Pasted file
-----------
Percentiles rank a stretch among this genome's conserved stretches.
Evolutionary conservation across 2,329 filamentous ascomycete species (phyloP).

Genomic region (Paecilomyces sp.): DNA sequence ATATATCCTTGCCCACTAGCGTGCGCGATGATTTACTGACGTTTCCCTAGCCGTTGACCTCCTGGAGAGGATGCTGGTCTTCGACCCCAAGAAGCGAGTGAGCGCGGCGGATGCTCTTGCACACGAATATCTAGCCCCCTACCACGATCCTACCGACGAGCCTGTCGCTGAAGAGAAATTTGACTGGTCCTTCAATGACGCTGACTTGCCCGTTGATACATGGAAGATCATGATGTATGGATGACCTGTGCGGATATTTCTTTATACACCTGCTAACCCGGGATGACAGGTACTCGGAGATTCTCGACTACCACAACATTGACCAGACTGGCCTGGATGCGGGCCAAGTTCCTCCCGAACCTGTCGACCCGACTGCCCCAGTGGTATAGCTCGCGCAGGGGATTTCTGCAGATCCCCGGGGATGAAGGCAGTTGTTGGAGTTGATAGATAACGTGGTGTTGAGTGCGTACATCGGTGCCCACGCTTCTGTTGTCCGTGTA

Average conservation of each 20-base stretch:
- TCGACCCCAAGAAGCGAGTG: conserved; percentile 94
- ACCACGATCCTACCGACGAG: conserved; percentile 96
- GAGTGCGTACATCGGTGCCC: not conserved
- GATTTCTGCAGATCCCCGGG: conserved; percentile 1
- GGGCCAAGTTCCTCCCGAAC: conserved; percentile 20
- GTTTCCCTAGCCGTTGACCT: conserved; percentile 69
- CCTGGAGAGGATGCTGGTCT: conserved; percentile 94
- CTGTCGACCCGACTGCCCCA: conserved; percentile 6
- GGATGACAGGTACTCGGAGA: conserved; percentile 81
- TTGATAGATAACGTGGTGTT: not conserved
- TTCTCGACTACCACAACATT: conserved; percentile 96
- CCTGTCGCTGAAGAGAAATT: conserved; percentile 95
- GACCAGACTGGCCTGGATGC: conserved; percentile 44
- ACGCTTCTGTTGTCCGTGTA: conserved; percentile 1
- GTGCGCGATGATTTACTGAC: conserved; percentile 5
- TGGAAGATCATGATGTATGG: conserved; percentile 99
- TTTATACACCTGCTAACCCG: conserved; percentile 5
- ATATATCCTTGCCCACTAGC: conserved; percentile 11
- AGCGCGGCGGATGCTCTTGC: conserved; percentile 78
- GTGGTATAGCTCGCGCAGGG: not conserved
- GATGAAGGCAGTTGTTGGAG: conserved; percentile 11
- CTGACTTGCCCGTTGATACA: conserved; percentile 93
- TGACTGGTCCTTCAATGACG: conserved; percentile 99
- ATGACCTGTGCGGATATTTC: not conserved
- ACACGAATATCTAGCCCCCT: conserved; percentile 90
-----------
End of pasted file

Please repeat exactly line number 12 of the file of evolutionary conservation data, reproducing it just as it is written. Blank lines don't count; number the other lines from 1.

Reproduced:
- CTGTCGACCCGACTGCCCCA: conserved; percentile 6